Survey at International CTIA Wireless Conference Reveals 71 Percent Favor Legalizing Cell Phone Signal Jamming in Prisons

Press Release

April 01, 2010 04:35 PM,

Wireless Professionals Support Regulatory Changes to Stop Crime from Illegal Cell Phone Usage at the Prison Walls

CTIA Wireless 2010 - CORAL SPRINGS, Fla.--(BUSINESS WIRE)--CellAntenna today announced results from a survey of wireless professionals conducted at the 2010 International CTIA Wireless Conference held last week in Las Vegas, Nev., showing more than 71 percent favor cell phone jamming to eliminate illegal cell phone usage in prisons. Of 130 wireless professionals surveyed, 93 advocated legalizing signal jamming to counter safety threats and crimes stemming from the use of contraband cell phones by prisoners.





Howard Melamed to Speak at Counter Terror Expo 2010 in U.K.

By Donny Jackson

April 06, 2010 8:26 PM,

LONDON--(BUSINESS WIRE)--WHAT: Howard Melamed, CEO and president of CellAntenna Corporation, will speak at the upcoming Counter Terror Expo 2010 being held on April 14-15 in the U.K. His address is scheduled for Thursday, April 15. The presentation, titled, “Strategy and Tactics Used to Defend against Mobile Phone Terrorism,” will discuss the threat of mobile phones used in terrorist attacks, as well as strategies to combat the issue, including mobile phone jamming, mobile phone signal detection and controlling services.





Survey at International CTIA Wireless Conference Reveals 71 Percent Favor Legalizing Cell Phone Signal Jamming in Prisons

Press Release

April 01, 2010 04:35 PM,

Wireless Professionals Support Regulatory Changes to Stop Crime from Illegal Cell Phone Usage at the Prison Walls

CTIA Wireless 2010 - CORAL SPRINGS, Fla.--(BUSINESS WIRE)--CellAntenna today announced results from a survey of wireless professionals conducted at the 2010 International CTIA Wireless Conference held last week in Las Vegas, Nev., showing more than 71 percent favor cell phone jamming to eliminate illegal cell phone usage in prisons. Of 130 wireless professionals surveyed, 93 advocated legalizing signal jamming to counter safety threats and crimes stemming from the use of contraband cell phones by prisoners.





New Jamming Rules May Be Needed

By Donny Jackson

Mar 24, 2010 5:20 PM,

Signal interference is the bane of every wireless network operator, although most understand that accidental interference emissions occasionally are generated in an ever-changing RF landscape that can lead to time-consuming, and often expensive, resolutions. Given this, it is little wonder that simply mentioning notion of purposeful interference — better known as jamming — quickly raises the ire of RF engineers.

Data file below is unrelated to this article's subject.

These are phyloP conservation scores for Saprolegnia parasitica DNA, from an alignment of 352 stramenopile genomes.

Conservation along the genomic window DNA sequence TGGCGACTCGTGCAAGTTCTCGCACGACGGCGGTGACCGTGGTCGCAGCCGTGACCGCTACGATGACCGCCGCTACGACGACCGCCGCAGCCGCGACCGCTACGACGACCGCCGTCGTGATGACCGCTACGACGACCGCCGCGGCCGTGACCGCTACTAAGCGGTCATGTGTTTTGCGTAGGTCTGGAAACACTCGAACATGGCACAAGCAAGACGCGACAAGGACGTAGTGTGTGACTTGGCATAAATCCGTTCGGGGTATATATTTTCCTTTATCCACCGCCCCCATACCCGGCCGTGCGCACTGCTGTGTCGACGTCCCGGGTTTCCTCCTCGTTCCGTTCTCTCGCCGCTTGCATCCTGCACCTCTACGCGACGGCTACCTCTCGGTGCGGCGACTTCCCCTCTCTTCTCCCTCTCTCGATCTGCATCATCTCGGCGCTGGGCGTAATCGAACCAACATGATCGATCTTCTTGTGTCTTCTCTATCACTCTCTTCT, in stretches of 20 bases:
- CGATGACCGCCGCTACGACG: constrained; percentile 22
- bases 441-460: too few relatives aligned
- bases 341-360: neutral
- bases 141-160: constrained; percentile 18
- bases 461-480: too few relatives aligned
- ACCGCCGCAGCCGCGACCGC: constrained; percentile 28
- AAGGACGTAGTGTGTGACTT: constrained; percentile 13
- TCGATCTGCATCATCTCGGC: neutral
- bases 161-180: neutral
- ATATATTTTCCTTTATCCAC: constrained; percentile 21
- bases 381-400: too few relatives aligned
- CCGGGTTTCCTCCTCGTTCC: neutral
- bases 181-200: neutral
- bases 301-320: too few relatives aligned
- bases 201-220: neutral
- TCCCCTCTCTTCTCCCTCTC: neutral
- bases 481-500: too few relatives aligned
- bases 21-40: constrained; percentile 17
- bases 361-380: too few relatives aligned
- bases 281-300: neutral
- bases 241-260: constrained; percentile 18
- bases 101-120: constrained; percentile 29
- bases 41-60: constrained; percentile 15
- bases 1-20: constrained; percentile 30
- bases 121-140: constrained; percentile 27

Prison Mobile Phone Debate Jammed Up in the System

By Ryan Singel

May, March 15, 2010

On paper, it’s a no-brainer: Prisoners have mobile phones they are using to run gangs, call friends, and intimidate witnesses. Tech companies have the equipment to jam the phones by flooding the airwaves, and prisons want to use them. But the 1930s law setting up the nation’s telecommunications bureaucracy makes such jamming illegal. That drives Howard Melamed, the CEO of CellAntenna, crazy. Witnesses are dying and gangs are flourishing because Congress has yet to put the Safe Prison’s Act bill on President Obama’s desk,





Federal Government Makes Cell Phone Jamming Breakthrough

Press Release

February 19, 2010

CellAntenna jamming solution tested by NTIA in federal prison in Cumberland, MD.

The battle to remove cell phones from the hands of prison inmates saw a major breakthrough this week. The National Telecommunications and Information Administration (NTIA) authorized the first federally sanctioned test of cell phone signal jamming technology inside the Federal Correctional Institution in Cumberland, MD using CellAntenna technology.




CellAntenna Combats Threat of Cell Phones in Prisons and Schools

Press Release

January 05, 2010

CellAntenna Corporation is helping to combat the use of contraband cell phones in correctional facilities and schools. The company today unveiled its new CJAM™ Cell Phone Threat Scan (CTS) service, an important new offering that builds on the company’s years of leadership in enhancing or denying cellular signals.